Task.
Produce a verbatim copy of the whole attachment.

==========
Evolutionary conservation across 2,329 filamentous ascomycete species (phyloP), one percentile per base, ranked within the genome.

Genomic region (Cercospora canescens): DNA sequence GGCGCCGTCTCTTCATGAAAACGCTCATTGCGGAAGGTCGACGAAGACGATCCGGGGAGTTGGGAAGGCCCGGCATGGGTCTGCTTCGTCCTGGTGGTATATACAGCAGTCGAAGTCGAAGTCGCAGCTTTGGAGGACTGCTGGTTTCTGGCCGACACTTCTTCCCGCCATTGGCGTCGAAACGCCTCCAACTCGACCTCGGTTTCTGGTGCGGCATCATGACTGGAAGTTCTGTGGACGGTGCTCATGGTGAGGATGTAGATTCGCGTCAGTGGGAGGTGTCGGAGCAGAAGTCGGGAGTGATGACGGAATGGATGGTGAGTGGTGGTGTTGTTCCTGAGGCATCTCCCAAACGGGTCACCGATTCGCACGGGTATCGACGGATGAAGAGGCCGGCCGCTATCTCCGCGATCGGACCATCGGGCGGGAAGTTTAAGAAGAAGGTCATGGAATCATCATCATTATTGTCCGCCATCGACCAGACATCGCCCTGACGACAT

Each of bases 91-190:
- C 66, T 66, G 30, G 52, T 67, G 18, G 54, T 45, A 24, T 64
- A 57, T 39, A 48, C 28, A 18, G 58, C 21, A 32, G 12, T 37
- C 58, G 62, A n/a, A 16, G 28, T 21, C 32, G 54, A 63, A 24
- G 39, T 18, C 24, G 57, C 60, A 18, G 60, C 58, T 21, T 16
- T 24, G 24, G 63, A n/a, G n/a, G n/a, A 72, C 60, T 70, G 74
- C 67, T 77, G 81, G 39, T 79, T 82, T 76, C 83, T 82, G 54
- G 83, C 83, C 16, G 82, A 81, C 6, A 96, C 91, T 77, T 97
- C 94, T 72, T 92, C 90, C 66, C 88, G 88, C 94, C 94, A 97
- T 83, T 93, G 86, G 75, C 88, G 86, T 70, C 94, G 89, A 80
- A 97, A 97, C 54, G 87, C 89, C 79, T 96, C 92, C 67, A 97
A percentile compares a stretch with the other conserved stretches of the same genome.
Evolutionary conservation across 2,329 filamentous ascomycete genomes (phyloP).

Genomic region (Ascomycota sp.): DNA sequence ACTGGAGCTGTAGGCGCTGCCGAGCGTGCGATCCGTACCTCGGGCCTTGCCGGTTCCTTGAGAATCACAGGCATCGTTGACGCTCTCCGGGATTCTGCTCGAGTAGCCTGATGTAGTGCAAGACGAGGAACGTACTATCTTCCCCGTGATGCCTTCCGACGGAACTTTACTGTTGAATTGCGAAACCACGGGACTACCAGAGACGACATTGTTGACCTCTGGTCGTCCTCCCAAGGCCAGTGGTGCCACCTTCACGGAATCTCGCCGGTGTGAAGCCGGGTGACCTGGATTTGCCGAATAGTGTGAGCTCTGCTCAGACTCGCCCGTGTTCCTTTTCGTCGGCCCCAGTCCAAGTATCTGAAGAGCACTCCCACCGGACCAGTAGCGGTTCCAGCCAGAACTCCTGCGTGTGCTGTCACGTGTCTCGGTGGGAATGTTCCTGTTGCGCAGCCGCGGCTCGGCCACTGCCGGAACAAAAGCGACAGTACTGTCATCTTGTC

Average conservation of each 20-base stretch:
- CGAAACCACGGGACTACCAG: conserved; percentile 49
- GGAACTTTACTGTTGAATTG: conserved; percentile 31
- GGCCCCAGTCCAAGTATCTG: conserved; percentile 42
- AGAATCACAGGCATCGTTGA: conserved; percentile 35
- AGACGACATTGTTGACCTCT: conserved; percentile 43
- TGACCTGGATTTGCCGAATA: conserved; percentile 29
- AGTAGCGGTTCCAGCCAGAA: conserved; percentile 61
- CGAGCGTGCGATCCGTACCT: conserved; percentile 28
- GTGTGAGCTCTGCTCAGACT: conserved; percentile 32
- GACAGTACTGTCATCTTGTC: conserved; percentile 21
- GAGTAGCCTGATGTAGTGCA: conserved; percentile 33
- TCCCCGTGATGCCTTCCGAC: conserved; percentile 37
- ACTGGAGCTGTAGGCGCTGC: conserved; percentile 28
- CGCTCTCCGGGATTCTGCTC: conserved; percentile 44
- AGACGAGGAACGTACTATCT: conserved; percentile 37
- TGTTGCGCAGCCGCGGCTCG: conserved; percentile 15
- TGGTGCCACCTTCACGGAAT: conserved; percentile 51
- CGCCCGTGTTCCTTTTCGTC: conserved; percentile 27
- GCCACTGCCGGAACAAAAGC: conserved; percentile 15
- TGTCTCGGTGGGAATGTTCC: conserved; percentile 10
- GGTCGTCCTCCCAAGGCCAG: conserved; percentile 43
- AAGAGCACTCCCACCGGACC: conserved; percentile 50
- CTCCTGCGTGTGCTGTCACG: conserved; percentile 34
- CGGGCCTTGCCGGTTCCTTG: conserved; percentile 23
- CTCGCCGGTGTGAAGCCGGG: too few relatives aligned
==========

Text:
Evolutionary conservation across 2,329 filamentous ascomycete species (phyloP), one percentile per base, ranked within the genome.

Genomic region (Cercospora canescens): DNA sequence GGCGCCGTCTCTTCATGAAAACGCTCATTGCGGAAGGTCGACGAAGACGATCCGGGGAGTTGGGAAGGCCCGGCATGGGTCTGCTTCGTCCTGGTGGTATATACAGCAGTCGAAGTCGAAGTCGCAGCTTTGGAGGACTGCTGGTTTCTGGCCGACACTTCTTCCCGCCATTGGCGTCGAAACGCCTCCAACTCGACCTCGGTTTCTGGTGCGGCATCATGACTGGAAGTTCTGTGGACGGTGCTCATGGTGAGGATGTAGATTCGCGTCAGTGGGAGGTGTCGGAGCAGAAGTCGGGAGTGATGACGGAATGGATGGTGAGTGGTGGTGTTGTTCCTGAGGCATCTCCCAAACGGGTCACCGATTCGCACGGGTATCGACGGATGAAGAGGCCGGCCGCTATCTCCGCGATCGGACCATCGGGCGGGAAGTTTAAGAAGAAGGTCATGGAATCATCATCATTATTGTCCGCCATCGACCAGACATCGCCCTGACGACAT

Each of bases 91-190:
- C 66, T 66, G 30, G 52, T 67, G 18, G 54, T 45, A 24, T 64
- A 57, T 39, A 48, C 28, A 18, G 58, C 21, A 32, G 12, T 37
- C 58, G 62, A n/a, A 16, G 28, T 21, C 32, G 54, A 63, A 24
- G 39, T 18, C 24, G 57, C 60, A 18, G 60, C 58, T 21, T 16
- T 24, G 24, G 63, A n/a, G n/a, G n/a, A 72, C 60, T 70, G 74
- C 67, T 77, G 81, G 39, T 79, T 82, T 76, C 83, T 82, G 54
- G 83, C 83, C 16, G 82, A 81, C 6, A 96, C 91, T 77, T 97
- C 94, T 72, T 92, C 90, C 66, C 88, G 88, C 94, C 94, A 97
- T 83, T 93, G 86, G 75, C 88, G 86, T 70, C 94, G 89, A 80
- A 97, A 97, C 54, G 87, C 89, C 79, T 96, C 92, C 67, A 97
A percentile compares a stretch with the other conserved stretches of the same genome.
Evolutionary conservation across 2,329 filamentous ascomycete genomes (phyloP).

Genomic region (Ascomycota sp.): DNA sequence ACTGGAGCTGTAGGCGCTGCCGAGCGTGCGATCCGTACCTCGGGCCTTGCCGGTTCCTTGAGAATCACAGGCATCGTTGACGCTCTCCGGGATTCTGCTCGAGTAGCCTGATGTAGTGCAAGACGAGGAACGTACTATCTTCCCCGTGATGCCTTCCGACGGAACTTTACTGTTGAATTGCGAAACCACGGGACTACCAGAGACGACATTGTTGACCTCTGGTCGTCCTCCCAAGGCCAGTGGTGCCACCTTCACGGAATCTCGCCGGTGTGAAGCCGGGTGACCTGGATTTGCCGAATAGTGTGAGCTCTGCTCAGACTCGCCCGTGTTCCTTTTCGTCGGCCCCAGTCCAAGTATCTGAAGAGCACTCCCACCGGACCAGTAGCGGTTCCAGCCAGAACTCCTGCGTGTGCTGTCACGTGTCTCGGTGGGAATGTTCCTGTTGCGCAGCCGCGGCTCGGCCACTGCCGGAACAAAAGCGACAGTACTGTCATCTTGTC

Average conservation of each 20-base stretch:
- CGAAACCACGGGACTACCAG: conserved; percentile 49
- GGAACTTTACTGTTGAATTG: conserved; percentile 31
- GGCCCCAGTCCAAGTATCTG: conserved; percentile 42
- AGAATCACAGGCATCGTTGA: conserved; percentile 35
- AGACGACATTGTTGACCTCT: conserved; percentile 43
- TGACCTGGATTTGCCGAATA: conserved; percentile 29
- AGTAGCGGTTCCAGCCAGAA: conserved; percentile 61
- CGAGCGTGCGATCCGTACCT: conserved; percentile 28
- GTGTGAGCTCTGCTCAGACT: conserved; percentile 32
- GACAGTACTGTCATCTTGTC: conserved; percentile 21
- GAGTAGCCTGATGTAGTGCA: conserved; percentile 33
- TCCCCGTGATGCCTTCCGAC: conserved; percentile 37
- ACTGGAGCTGTAGGCGCTGC: conserved; percentile 28
- CGCTCTCCGGGATTCTGCTC: conserved; percentile 44
- AGACGAGGAACGTACTATCT: conserved; percentile 37
- TGTTGCGCAGCCGCGGCTCG: conserved; percentile 15
- TGGTGCCACCTTCACGGAAT: conserved; percentile 51
- CGCCCGTGTTCCTTTTCGTC: conserved; percentile 27
- GCCACTGCCGGAACAAAAGC: conserved; percentile 15
- TGTCTCGGTGGGAATGTTCC: conserved; percentile 10
- GGTCGTCCTCCCAAGGCCAG: conserved; percentile 43
- AAGAGCACTCCCACCGGACC: conserved; percentile 50
- CTCCTGCGTGTGCTGTCACG: conserved; percentile 34
- CGGGCCTTGCCGGTTCCTTG: conserved; percentile 23
- CTCGCCGGTGTGAAGCCGGG: too few relatives aligned